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RSPCA questions need for TB badger culling.

Byline: By Anna Lognonne

The Government has been backed by farming leaders but criticised by animal welfare groups on its consultation on badger- culling in a bid to halt the spread of bovine TB.

Animal welfare minister Ben Bradshaw has said action needs to be taken to halt the spread of bovine tuberculosis by wild animals in infected areas and has announced a 12-week consultation on culling ( a proposal welcomed by farming groups but greeted with dismay by animal welfare organisations.

Bovine TB in cattle has been increasing at a rate of 18% a year and farmers blame badgers for the spread, although this claim is hotly disputed by many wildlife groups. The number of cattle compulsorily slaughtered because of TB has increased from 599 in 1986 to 22,570 in 2004 with the disease costing the taxpayer pounds 90.5m last year through compensation paid to farmers.

Now Defra has announced a public consultation on the principle and method of badger culling in areas of high TB incidence in cattle and pre-movement testing to reduce the spread of TB through the movement of cattle.

Mr Bradshaw said bovine TB had reached "crisis levels in some parts of the country". He said: "Recent research has shown that badger culling in hotspot areas can help reduce the disease. But there is still enough scientific uncertainty ( in particular about different culling strategies ( to make it important to consult on the principle as well as the method of badger controls."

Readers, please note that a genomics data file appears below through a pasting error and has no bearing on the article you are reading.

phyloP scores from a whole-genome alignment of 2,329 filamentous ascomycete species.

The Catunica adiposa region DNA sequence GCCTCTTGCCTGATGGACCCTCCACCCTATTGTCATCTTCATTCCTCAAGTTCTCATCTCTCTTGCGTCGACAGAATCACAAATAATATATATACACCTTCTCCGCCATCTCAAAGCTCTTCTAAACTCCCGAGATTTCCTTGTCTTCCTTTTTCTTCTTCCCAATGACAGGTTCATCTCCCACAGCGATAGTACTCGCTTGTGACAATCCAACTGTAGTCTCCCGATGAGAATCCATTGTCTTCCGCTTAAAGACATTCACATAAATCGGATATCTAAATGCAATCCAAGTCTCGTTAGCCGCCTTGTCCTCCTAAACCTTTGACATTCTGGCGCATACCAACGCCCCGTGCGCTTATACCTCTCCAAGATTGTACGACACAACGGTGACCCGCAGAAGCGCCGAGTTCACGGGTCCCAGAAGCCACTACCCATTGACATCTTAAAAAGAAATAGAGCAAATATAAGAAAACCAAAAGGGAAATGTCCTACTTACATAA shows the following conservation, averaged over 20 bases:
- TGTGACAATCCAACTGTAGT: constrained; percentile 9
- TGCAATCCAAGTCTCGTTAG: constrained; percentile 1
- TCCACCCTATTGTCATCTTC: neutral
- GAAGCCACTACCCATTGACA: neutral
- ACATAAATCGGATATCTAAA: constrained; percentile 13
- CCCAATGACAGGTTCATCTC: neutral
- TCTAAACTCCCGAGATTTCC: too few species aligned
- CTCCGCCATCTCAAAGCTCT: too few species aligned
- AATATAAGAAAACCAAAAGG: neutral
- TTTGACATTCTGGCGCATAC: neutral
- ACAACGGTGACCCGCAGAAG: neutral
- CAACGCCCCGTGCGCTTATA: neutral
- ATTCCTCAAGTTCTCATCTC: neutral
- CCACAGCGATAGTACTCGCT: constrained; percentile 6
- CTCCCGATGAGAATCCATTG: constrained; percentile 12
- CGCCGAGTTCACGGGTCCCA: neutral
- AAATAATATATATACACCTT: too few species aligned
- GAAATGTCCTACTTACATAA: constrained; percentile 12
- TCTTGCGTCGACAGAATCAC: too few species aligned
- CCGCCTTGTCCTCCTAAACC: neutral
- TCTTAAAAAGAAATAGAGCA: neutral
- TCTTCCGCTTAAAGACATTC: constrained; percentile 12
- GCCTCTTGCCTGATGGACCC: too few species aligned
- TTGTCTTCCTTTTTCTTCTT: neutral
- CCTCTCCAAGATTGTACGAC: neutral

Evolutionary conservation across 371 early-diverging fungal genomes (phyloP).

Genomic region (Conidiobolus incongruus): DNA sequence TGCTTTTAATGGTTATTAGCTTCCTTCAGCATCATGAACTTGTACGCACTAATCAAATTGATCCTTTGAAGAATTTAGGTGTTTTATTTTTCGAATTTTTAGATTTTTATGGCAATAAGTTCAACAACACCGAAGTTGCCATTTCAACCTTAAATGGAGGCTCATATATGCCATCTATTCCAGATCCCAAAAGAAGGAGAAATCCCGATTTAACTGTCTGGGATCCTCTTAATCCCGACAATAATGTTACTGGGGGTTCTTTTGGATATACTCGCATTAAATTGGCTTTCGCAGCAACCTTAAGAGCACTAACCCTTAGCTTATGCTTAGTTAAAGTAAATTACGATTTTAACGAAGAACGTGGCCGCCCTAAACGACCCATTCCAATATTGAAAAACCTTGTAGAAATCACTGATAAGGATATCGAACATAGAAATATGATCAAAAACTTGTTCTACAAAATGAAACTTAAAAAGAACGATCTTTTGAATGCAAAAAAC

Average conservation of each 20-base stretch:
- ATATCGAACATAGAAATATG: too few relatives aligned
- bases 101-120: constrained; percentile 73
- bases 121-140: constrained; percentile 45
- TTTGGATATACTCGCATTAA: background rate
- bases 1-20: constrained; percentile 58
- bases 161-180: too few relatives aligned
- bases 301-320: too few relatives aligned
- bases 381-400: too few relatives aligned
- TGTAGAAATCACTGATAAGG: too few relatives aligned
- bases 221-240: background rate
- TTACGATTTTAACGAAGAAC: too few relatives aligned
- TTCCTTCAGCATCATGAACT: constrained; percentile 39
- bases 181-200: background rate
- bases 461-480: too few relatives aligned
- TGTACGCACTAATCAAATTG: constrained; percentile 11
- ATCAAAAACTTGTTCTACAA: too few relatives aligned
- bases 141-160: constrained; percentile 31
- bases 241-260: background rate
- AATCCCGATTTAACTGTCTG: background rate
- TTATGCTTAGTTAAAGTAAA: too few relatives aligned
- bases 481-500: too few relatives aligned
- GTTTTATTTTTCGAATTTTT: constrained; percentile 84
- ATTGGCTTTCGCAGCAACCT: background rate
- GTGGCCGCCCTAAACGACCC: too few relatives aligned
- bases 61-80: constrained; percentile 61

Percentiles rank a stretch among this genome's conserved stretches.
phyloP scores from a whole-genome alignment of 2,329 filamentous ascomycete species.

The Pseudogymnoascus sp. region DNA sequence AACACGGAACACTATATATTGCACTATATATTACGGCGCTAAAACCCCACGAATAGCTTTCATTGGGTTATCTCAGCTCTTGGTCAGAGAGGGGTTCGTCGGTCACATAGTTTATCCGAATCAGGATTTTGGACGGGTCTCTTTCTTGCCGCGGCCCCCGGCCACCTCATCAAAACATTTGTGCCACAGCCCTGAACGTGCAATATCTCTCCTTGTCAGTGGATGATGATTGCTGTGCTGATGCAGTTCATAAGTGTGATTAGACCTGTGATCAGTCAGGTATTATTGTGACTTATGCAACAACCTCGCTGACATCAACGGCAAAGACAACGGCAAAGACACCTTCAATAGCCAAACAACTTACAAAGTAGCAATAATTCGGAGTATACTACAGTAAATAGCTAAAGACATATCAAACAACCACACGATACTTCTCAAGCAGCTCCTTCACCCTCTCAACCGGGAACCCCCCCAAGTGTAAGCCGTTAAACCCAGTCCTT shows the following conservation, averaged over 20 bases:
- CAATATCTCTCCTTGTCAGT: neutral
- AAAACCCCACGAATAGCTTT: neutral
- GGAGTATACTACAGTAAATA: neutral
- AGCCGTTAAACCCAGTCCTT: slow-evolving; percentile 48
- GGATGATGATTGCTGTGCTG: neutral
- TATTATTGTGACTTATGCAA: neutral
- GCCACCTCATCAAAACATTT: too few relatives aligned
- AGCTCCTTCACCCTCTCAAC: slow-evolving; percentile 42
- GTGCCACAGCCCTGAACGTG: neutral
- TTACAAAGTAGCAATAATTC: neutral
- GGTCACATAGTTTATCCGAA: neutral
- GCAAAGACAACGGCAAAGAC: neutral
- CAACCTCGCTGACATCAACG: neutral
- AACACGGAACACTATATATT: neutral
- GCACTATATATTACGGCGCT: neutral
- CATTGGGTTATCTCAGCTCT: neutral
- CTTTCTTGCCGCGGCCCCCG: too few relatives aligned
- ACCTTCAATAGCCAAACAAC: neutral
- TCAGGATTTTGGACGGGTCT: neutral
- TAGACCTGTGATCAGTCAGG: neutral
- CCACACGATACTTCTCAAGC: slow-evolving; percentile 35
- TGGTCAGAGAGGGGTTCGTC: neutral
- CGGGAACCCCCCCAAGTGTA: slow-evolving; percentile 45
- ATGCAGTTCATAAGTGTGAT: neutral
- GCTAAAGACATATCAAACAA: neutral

Mr Bradshaw said the badger population in Britain was estimated at between 300,000 and 400,000.

Welcoming the announcement, NFU president Tim Bennett said: "At last the Government has acknowledged the need for action to tackle the reservoir of tuberculosis from the badger population in infected areas. It is completely pointless to address the problem of cattle-to-cattle infection if the disease remains in the surrounding wildlife."

But the RSPCA said there was no scientific reason for a badger cull. Dr Arthur Lindley, the society's Director of Science said results of the long-term trial of badger-culling "clearly shows that pro-active badger-culling actually increases TB infection in cattle in surrounding areas and achieves only a limited reduction within the areas targeted".

But Robert Forster, from the National Beef Association, said: "Badger lobbyists should see the advantages of preventing this suffering by eliminating the disease and accept that this can only be done through culling in hot spot areas.

"The species is not threatened by this action because there are well over half a million badgers spread across the UK and the majority live outside the likely culling zones."
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Publication:The Journal (Newcastle, England)
Date:Dec 19, 2005
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